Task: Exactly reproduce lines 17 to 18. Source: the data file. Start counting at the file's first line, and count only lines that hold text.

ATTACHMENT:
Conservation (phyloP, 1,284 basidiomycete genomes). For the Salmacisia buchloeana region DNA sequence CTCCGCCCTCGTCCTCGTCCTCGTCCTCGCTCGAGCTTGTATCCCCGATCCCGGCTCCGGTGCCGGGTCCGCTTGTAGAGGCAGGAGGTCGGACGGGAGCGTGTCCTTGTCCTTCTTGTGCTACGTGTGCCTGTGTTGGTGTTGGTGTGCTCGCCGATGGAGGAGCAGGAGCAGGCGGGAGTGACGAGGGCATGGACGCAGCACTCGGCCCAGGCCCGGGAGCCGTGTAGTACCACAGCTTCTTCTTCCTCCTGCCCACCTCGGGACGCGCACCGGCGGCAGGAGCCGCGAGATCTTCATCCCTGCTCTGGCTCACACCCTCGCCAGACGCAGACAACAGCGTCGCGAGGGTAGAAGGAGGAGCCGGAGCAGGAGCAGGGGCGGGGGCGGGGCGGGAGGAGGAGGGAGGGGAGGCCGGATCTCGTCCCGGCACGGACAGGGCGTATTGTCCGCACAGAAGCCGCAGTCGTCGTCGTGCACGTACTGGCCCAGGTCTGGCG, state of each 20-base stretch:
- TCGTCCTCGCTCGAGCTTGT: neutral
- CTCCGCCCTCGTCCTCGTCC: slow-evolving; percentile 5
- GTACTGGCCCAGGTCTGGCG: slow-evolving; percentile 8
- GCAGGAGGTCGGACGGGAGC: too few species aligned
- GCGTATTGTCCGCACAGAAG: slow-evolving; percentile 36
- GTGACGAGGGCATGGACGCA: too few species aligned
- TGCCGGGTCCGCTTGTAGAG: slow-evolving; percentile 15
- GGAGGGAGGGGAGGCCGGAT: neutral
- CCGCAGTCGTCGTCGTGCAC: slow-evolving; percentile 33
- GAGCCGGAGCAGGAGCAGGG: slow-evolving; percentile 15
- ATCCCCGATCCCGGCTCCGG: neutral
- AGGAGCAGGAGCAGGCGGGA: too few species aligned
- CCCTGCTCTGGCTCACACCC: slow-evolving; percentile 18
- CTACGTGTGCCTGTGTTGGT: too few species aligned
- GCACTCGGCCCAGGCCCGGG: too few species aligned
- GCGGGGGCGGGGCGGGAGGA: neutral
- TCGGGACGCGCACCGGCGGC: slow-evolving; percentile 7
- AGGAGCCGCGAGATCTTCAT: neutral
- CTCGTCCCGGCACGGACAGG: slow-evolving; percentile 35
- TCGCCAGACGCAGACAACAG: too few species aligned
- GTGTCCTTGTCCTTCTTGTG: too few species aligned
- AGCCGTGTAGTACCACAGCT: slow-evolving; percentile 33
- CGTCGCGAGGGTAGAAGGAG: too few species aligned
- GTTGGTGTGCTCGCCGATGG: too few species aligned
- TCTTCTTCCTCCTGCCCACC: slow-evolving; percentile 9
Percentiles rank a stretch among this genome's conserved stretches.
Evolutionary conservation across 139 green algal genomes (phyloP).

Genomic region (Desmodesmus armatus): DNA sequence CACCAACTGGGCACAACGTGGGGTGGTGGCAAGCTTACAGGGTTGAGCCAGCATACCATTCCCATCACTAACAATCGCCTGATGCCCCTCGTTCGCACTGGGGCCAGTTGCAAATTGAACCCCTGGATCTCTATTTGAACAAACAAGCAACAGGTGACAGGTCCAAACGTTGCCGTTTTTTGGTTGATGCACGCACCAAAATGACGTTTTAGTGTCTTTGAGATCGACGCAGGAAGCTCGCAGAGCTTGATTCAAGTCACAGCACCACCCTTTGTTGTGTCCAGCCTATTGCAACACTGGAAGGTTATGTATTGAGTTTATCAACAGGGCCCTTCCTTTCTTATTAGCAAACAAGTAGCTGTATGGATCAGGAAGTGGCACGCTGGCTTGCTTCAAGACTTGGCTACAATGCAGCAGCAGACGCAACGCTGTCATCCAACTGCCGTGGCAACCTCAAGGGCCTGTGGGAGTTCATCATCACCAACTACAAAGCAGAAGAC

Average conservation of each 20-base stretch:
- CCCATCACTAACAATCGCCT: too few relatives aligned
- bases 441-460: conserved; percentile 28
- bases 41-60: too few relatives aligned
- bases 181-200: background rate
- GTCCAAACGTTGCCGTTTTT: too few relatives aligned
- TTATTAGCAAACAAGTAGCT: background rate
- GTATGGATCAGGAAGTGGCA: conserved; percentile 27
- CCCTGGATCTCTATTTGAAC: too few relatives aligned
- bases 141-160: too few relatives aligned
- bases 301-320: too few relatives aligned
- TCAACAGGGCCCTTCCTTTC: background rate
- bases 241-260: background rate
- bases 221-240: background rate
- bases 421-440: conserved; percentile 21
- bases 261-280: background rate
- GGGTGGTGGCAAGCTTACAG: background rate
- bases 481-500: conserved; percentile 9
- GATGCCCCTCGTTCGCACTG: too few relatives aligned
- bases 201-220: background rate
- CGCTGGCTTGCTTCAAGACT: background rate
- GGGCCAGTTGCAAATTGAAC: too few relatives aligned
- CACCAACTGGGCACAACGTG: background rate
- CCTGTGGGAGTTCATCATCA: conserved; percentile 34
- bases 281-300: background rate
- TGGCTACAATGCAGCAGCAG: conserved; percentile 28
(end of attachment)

- GCGGGGGCGGGGCGGGAGGA: neutral
- TCGGGACGCGCACCGGCGGC: slow-evolving; percentile 7